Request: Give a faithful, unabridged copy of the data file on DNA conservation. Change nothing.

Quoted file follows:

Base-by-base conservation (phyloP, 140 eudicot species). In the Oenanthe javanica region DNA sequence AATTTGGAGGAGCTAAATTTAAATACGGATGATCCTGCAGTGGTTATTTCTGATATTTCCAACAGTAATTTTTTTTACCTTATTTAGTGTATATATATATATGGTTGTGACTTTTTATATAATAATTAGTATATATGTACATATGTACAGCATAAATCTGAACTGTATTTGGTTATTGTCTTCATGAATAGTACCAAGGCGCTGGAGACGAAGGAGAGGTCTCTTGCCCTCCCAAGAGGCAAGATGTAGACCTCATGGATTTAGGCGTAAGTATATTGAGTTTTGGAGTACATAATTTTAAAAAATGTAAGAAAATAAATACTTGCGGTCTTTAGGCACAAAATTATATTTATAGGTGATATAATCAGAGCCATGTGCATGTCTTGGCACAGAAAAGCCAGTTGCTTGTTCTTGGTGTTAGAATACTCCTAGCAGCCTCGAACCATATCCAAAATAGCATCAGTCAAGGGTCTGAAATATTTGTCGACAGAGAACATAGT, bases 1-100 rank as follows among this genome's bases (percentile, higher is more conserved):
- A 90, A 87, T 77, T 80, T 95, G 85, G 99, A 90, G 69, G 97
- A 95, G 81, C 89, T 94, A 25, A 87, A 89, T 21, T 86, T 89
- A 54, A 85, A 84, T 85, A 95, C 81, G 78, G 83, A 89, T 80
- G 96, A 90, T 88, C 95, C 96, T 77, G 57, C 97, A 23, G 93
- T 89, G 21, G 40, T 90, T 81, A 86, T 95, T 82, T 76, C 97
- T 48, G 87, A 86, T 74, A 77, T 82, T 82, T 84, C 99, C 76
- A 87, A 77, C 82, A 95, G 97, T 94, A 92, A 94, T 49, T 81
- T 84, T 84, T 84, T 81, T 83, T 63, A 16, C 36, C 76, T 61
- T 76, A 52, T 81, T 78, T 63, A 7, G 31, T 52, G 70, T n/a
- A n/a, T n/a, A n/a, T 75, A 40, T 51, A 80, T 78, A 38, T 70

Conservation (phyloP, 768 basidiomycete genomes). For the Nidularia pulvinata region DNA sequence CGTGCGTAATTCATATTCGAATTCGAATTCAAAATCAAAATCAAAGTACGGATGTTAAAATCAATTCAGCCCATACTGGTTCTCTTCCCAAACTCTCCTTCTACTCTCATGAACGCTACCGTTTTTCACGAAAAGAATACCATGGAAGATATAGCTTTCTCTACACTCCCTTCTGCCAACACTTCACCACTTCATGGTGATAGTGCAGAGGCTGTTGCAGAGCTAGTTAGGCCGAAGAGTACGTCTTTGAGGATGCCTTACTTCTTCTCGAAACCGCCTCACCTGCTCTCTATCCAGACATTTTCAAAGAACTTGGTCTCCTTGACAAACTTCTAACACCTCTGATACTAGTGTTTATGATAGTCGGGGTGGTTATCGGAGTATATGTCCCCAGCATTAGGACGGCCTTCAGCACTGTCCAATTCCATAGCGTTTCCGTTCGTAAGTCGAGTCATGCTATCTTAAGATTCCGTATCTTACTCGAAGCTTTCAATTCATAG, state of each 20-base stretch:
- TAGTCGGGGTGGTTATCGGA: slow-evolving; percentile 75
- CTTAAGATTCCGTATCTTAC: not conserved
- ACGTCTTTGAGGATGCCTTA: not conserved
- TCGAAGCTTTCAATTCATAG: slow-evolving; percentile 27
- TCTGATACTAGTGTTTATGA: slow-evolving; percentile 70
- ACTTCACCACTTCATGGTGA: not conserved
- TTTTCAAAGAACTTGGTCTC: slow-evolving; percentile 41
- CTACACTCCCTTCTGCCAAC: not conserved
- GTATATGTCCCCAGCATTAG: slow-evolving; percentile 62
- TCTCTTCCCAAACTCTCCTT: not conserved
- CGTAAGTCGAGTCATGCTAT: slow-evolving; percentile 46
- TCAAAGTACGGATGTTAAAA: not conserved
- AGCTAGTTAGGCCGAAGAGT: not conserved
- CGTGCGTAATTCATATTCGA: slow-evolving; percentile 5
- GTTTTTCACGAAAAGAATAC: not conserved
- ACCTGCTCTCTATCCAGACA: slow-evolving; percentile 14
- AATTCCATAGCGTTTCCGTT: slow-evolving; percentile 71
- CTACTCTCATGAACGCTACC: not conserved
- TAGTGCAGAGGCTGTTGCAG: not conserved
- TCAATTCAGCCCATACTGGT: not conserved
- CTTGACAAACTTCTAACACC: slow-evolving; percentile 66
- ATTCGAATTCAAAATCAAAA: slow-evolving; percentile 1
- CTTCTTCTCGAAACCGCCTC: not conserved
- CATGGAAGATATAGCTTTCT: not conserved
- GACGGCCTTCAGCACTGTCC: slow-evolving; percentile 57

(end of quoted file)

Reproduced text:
Base-by-base conservation (phyloP, 140 eudicot species). In the Oenanthe javanica region DNA sequence AATTTGGAGGAGCTAAATTTAAATACGGATGATCCTGCAGTGGTTATTTCTGATATTTCCAACAGTAATTTTTTTTACCTTATTTAGTGTATATATATATATGGTTGTGACTTTTTATATAATAATTAGTATATATGTACATATGTACAGCATAAATCTGAACTGTATTTGGTTATTGTCTTCATGAATAGTACCAAGGCGCTGGAGACGAAGGAGAGGTCTCTTGCCCTCCCAAGAGGCAAGATGTAGACCTCATGGATTTAGGCGTAAGTATATTGAGTTTTGGAGTACATAATTTTAAAAAATGTAAGAAAATAAATACTTGCGGTCTTTAGGCACAAAATTATATTTATAGGTGATATAATCAGAGCCATGTGCATGTCTTGGCACAGAAAAGCCAGTTGCTTGTTCTTGGTGTTAGAATACTCCTAGCAGCCTCGAACCATATCCAAAATAGCATCAGTCAAGGGTCTGAAATATTTGTCGACAGAGAACATAGT, bases 1-100 rank as follows among this genome's bases (percentile, higher is more conserved):
- A 90, A 87, T 77, T 80, T 95, G 85, G 99, A 90, G 69, G 97
- A 95, G 81, C 89, T 94, A 25, A 87, A 89, T 21, T 86, T 89
- A 54, A 85, A 84, T 85, A 95, C 81, G 78, G 83, A 89, T 80
- G 96, A 90, T 88, C 95, C 96, T 77, G 57, C 97, A 23, G 93
- T 89, G 21, G 40, T 90, T 81, A 86, T 95, T 82, T 76, C 97
- T 48, G 87, A 86, T 74, A 77, T 82, T 82, T 84, C 99, C 76
- A 87, A 77, C 82, A 95, G 97, T 94, A 92, A 94, T 49, T 81
- T 84, T 84, T 84, T 81, T 83, T 63, A 16, C 36, C 76, T 61
- T 76, A 52, T 81, T 78, T 63, A 7, G 31, T 52, G 70, T n/a
- A n/a, T n/a, A n/a, T 75, A 40, T 51, A 80, T 78, A 38, T 70

Conservation (phyloP, 768 basidiomycete genomes). For the Nidularia pulvinata region DNA sequence CGTGCGTAATTCATATTCGAATTCGAATTCAAAATCAAAATCAAAGTACGGATGTTAAAATCAATTCAGCCCATACTGGTTCTCTTCCCAAACTCTCCTTCTACTCTCATGAACGCTACCGTTTTTCACGAAAAGAATACCATGGAAGATATAGCTTTCTCTACACTCCCTTCTGCCAACACTTCACCACTTCATGGTGATAGTGCAGAGGCTGTTGCAGAGCTAGTTAGGCCGAAGAGTACGTCTTTGAGGATGCCTTACTTCTTCTCGAAACCGCCTCACCTGCTCTCTATCCAGACATTTTCAAAGAACTTGGTCTCCTTGACAAACTTCTAACACCTCTGATACTAGTGTTTATGATAGTCGGGGTGGTTATCGGAGTATATGTCCCCAGCATTAGGACGGCCTTCAGCACTGTCCAATTCCATAGCGTTTCCGTTCGTAAGTCGAGTCATGCTATCTTAAGATTCCGTATCTTACTCGAAGCTTTCAATTCATAG, state of each 20-base stretch:
- TAGTCGGGGTGGTTATCGGA: slow-evolving; percentile 75
- CTTAAGATTCCGTATCTTAC: not conserved
- ACGTCTTTGAGGATGCCTTA: not conserved
- TCGAAGCTTTCAATTCATAG: slow-evolving; percentile 27
- TCTGATACTAGTGTTTATGA: slow-evolving; percentile 70
- ACTTCACCACTTCATGGTGA: not conserved
- TTTTCAAAGAACTTGGTCTC: slow-evolving; percentile 41
- CTACACTCCCTTCTGCCAAC: not conserved
- GTATATGTCCCCAGCATTAG: slow-evolving; percentile 62
- TCTCTTCCCAAACTCTCCTT: not conserved
- CGTAAGTCGAGTCATGCTAT: slow-evolving; percentile 46
- TCAAAGTACGGATGTTAAAA: not conserved
- AGCTAGTTAGGCCGAAGAGT: not conserved
- CGTGCGTAATTCATATTCGA: slow-evolving; percentile 5
- GTTTTTCACGAAAAGAATAC: not conserved
- ACCTGCTCTCTATCCAGACA: slow-evolving; percentile 14
- AATTCCATAGCGTTTCCGTT: slow-evolving; percentile 71
- CTACTCTCATGAACGCTACC: not conserved
- TAGTGCAGAGGCTGTTGCAG: not conserved
- TCAATTCAGCCCATACTGGT: not conserved
- CTTGACAAACTTCTAACACC: slow-evolving; percentile 66
- ATTCGAATTCAAAATCAAAA: slow-evolving; percentile 1
- CTTCTTCTCGAAACCGCCTC: not conserved
- CATGGAAGATATAGCTTTCT: not conserved
- GACGGCCTTCAGCACTGTCC: slow-evolving; percentile 57